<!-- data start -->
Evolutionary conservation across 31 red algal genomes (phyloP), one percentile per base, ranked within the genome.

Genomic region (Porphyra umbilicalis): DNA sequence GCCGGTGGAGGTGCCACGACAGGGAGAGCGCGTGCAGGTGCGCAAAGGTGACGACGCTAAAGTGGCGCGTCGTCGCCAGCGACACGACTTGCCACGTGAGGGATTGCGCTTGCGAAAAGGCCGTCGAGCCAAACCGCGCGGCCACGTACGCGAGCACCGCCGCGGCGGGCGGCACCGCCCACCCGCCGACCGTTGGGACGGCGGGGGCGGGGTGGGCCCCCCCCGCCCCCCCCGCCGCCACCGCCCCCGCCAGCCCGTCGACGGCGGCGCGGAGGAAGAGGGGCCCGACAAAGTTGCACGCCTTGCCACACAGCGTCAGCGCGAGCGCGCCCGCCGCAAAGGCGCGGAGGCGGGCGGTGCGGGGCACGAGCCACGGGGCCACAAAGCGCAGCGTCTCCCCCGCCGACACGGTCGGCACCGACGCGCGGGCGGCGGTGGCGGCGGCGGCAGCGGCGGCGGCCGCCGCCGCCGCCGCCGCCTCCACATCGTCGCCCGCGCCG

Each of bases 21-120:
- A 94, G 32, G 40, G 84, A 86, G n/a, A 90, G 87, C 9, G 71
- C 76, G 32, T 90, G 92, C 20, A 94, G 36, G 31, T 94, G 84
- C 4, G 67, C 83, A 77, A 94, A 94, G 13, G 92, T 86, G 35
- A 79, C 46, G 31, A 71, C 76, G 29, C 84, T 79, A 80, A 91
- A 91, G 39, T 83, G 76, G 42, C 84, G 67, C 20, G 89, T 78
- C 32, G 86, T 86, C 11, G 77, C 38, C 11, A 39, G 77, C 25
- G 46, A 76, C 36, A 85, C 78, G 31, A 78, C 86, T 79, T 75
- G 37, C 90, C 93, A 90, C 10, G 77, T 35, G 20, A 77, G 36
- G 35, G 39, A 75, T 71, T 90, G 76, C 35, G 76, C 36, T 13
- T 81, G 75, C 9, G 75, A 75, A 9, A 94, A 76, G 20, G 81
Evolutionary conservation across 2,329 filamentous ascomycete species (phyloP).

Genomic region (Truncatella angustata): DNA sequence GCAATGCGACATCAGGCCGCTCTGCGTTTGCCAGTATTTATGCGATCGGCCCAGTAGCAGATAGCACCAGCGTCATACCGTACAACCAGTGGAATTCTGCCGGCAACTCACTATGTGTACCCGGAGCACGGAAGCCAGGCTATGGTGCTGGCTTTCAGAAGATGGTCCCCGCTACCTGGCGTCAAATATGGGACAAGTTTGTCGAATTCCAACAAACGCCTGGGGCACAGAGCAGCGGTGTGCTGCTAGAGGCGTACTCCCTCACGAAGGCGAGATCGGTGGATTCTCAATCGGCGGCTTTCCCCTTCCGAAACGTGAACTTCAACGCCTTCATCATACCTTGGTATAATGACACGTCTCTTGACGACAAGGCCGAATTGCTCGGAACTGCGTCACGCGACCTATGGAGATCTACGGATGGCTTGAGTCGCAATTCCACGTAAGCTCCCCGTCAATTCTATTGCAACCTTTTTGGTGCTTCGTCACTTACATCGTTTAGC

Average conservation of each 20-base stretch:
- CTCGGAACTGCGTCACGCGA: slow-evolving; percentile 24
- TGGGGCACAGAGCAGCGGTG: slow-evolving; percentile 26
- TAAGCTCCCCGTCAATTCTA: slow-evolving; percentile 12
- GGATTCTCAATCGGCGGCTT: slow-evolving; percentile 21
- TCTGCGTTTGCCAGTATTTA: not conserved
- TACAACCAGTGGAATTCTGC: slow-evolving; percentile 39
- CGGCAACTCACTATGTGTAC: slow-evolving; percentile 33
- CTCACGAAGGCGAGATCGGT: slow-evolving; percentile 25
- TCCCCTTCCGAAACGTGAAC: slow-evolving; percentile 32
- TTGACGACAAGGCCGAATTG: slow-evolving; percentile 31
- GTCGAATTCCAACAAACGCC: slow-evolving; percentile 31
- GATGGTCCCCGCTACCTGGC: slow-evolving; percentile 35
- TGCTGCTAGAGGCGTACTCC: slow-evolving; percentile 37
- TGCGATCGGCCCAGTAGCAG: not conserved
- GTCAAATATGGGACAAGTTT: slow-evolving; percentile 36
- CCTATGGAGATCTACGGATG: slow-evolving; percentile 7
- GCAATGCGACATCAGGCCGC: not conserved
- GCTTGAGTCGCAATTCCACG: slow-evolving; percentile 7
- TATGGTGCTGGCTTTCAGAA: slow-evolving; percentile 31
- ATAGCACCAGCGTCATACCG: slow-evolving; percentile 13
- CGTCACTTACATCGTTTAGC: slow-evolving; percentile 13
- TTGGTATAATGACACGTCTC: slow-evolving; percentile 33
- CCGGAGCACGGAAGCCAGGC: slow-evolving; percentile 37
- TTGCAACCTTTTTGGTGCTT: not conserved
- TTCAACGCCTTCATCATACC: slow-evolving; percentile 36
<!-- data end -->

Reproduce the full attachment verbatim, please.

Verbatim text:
Evolutionary conservation across 31 red algal genomes (phyloP), one percentile per base, ranked within the genome.

Genomic region (Porphyra umbilicalis): DNA sequence GCCGGTGGAGGTGCCACGACAGGGAGAGCGCGTGCAGGTGCGCAAAGGTGACGACGCTAAAGTGGCGCGTCGTCGCCAGCGACACGACTTGCCACGTGAGGGATTGCGCTTGCGAAAAGGCCGTCGAGCCAAACCGCGCGGCCACGTACGCGAGCACCGCCGCGGCGGGCGGCACCGCCCACCCGCCGACCGTTGGGACGGCGGGGGCGGGGTGGGCCCCCCCCGCCCCCCCCGCCGCCACCGCCCCCGCCAGCCCGTCGACGGCGGCGCGGAGGAAGAGGGGCCCGACAAAGTTGCACGCCTTGCCACACAGCGTCAGCGCGAGCGCGCCCGCCGCAAAGGCGCGGAGGCGGGCGGTGCGGGGCACGAGCCACGGGGCCACAAAGCGCAGCGTCTCCCCCGCCGACACGGTCGGCACCGACGCGCGGGCGGCGGTGGCGGCGGCGGCAGCGGCGGCGGCCGCCGCCGCCGCCGCCGCCTCCACATCGTCGCCCGCGCCG

Each of bases 21-120:
- A 94, G 32, G 40, G 84, A 86, G n/a, A 90, G 87, C 9, G 71
- C 76, G 32, T 90, G 92, C 20, A 94, G 36, G 31, T 94, G 84
- C 4, G 67, C 83, A 77, A 94, A 94, G 13, G 92, T 86, G 35
- A 79, C 46, G 31, A 71, C 76, G 29, C 84, T 79, A 80, A 91
- A 91, G 39, T 83, G 76, G 42, C 84, G 67, C 20, G 89, T 78
- C 32, G 86, T 86, C 11, G 77, C 38, C 11, A 39, G 77, C 25
- G 46, A 76, C 36, A 85, C 78, G 31, A 78, C 86, T 79, T 75
- G 37, C 90, C 93, A 90, C 10, G 77, T 35, G 20, A 77, G 36
- G 35, G 39, A 75, T 71, T 90, G 76, C 35, G 76, C 36, T 13
- T 81, G 75, C 9, G 75, A 75, A 9, A 94, A 76, G 20, G 81
Evolutionary conservation across 2,329 filamentous ascomycete species (phyloP).

Genomic region (Truncatella angustata): DNA sequence GCAATGCGACATCAGGCCGCTCTGCGTTTGCCAGTATTTATGCGATCGGCCCAGTAGCAGATAGCACCAGCGTCATACCGTACAACCAGTGGAATTCTGCCGGCAACTCACTATGTGTACCCGGAGCACGGAAGCCAGGCTATGGTGCTGGCTTTCAGAAGATGGTCCCCGCTACCTGGCGTCAAATATGGGACAAGTTTGTCGAATTCCAACAAACGCCTGGGGCACAGAGCAGCGGTGTGCTGCTAGAGGCGTACTCCCTCACGAAGGCGAGATCGGTGGATTCTCAATCGGCGGCTTTCCCCTTCCGAAACGTGAACTTCAACGCCTTCATCATACCTTGGTATAATGACACGTCTCTTGACGACAAGGCCGAATTGCTCGGAACTGCGTCACGCGACCTATGGAGATCTACGGATGGCTTGAGTCGCAATTCCACGTAAGCTCCCCGTCAATTCTATTGCAACCTTTTTGGTGCTTCGTCACTTACATCGTTTAGC

Average conservation of each 20-base stretch:
- CTCGGAACTGCGTCACGCGA: slow-evolving; percentile 24
- TGGGGCACAGAGCAGCGGTG: slow-evolving; percentile 26
- TAAGCTCCCCGTCAATTCTA: slow-evolving; percentile 12
- GGATTCTCAATCGGCGGCTT: slow-evolving; percentile 21
- TCTGCGTTTGCCAGTATTTA: not conserved
- TACAACCAGTGGAATTCTGC: slow-evolving; percentile 39
- CGGCAACTCACTATGTGTAC: slow-evolving; percentile 33
- CTCACGAAGGCGAGATCGGT: slow-evolving; percentile 25
- TCCCCTTCCGAAACGTGAAC: slow-evolving; percentile 32
- TTGACGACAAGGCCGAATTG: slow-evolving; percentile 31
- GTCGAATTCCAACAAACGCC: slow-evolving; percentile 31
- GATGGTCCCCGCTACCTGGC: slow-evolving; percentile 35
- TGCTGCTAGAGGCGTACTCC: slow-evolving; percentile 37
- TGCGATCGGCCCAGTAGCAG: not conserved
- GTCAAATATGGGACAAGTTT: slow-evolving; percentile 36
- CCTATGGAGATCTACGGATG: slow-evolving; percentile 7
- GCAATGCGACATCAGGCCGC: not conserved
- GCTTGAGTCGCAATTCCACG: slow-evolving; percentile 7
- TATGGTGCTGGCTTTCAGAA: slow-evolving; percentile 31
- ATAGCACCAGCGTCATACCG: slow-evolving; percentile 13
- CGTCACTTACATCGTTTAGC: slow-evolving; percentile 13
- TTGGTATAATGACACGTCTC: slow-evolving; percentile 33
- CCGGAGCACGGAAGCCAGGC: slow-evolving; percentile 37
- TTGCAACCTTTTTGGTGCTT: not conserved
- TTCAACGCCTTCATCATACC: slow-evolving; percentile 36